Students are returning to the campus of the University of Vermont in Burlington, where some neighbors wish the school instead stuck with online learning—to prevent possible COVID-19 infections.
UVM, though, insists it has a well-thought-out plan that puts community safety top of mind.
"I obviously won't want to be the person bringing the virus here," said University of Vermont junior Olga Katayenko, one of a steady stream of mask-wearing students Monday going into the campus health center to be tested for the coronavirus.
Senior Elizabeth Anderson said she has been in Burlington all summer, but came for peace of mind.
"I think we're a little nervous about people coming back from out of state, but it seems like UVM is handling quarantine pretty well," Anderson said.
UVM views student quarantines and testing as critical to reopening for in-person learning. The school estimates it'll cost $8-10 million this fall alone to pay for tests for its 12,000 undergraduate, graduate, and continuing ed students when they arrive on campus—then once weekly for five weeks, and more as needed.
The president of the University of Vermont, Suresh Garimella, acknowledged this month in the publication Inside Higher Ed that his plan may not work at some schools which are in more densely-settled large cities, or ones facing a financial crisis.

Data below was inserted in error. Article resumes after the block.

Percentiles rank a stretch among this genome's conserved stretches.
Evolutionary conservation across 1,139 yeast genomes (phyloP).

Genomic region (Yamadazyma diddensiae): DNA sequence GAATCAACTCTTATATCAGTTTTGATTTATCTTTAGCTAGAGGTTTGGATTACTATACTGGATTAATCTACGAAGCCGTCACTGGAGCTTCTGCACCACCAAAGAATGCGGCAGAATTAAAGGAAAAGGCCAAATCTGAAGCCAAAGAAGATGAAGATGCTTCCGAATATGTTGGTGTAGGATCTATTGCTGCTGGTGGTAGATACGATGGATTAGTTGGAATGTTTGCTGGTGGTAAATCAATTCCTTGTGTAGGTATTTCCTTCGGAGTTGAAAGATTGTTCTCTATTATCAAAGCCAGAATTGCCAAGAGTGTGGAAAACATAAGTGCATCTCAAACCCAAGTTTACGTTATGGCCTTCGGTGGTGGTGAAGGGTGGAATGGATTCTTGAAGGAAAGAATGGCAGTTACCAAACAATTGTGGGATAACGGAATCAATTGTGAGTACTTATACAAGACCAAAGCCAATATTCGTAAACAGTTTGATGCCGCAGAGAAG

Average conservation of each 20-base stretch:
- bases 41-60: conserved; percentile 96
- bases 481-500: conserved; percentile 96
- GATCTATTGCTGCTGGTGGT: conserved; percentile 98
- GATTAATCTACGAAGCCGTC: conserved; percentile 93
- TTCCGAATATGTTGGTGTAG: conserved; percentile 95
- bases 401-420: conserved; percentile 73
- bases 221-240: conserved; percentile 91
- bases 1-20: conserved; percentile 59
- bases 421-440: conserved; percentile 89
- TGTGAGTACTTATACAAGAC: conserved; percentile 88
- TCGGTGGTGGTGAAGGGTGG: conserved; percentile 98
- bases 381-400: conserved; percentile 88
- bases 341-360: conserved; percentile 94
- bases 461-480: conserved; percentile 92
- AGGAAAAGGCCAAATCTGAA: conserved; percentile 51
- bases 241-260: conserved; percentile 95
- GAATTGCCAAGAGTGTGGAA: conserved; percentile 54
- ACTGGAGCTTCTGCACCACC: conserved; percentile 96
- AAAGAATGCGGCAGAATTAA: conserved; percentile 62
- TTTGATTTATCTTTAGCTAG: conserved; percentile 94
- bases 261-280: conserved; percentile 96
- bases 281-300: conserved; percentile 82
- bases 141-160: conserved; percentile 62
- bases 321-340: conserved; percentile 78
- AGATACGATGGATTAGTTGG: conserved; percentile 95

However, at UVM, Garimella wrote, "an ambitious, science-based testing program just could make possible the experience we all desire: a full semester of rich on-campus learning."
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Rep. Barbara Rachelson, D-Burlington, represents many of the university's neighbors at the Vermont State House and says some of her constituents are nervous or downright afraid that returning students could unknowingly be coronavirus carriers who lead to community outbreaks.
"Who is going to take responsibility if somebody dies," Rachelson asked Monday in an interview with NECN and NBC10 Boston.
Rachelson is calling for even more frequent testing, more public transparency about test results, and promises from UVM that it'll enforce rules on off-campus students.
"We wouldn't let a cruise ship come park in Burlington harbor and let 8-10,000 people out," Rachelson argued.
Friday, Gov. Phil Scott gave authority to Vermont communities, especially college towns, to limit crowd sizes or hours bars can operate if city or town leaders think it'll help keep the spread of the virus low.
"Most people my age, and juniors who live off-campus, have been up here all summer, and our numbers have stayed pretty good," observed Hailey Weinstein, a UVM Senior. "So that kind of gives me some faith that if we're all following the rules, maybe when the younger kids come in, they're going to do the same we've been doing."
UVM President Garimella wrote in Inside Higher Ed that under the university's restart plan, campus workers don't have to pay for tests, and supportive isolation rooms have been set up for any students who test positive.
Concerned neighbors just hope it's all enough.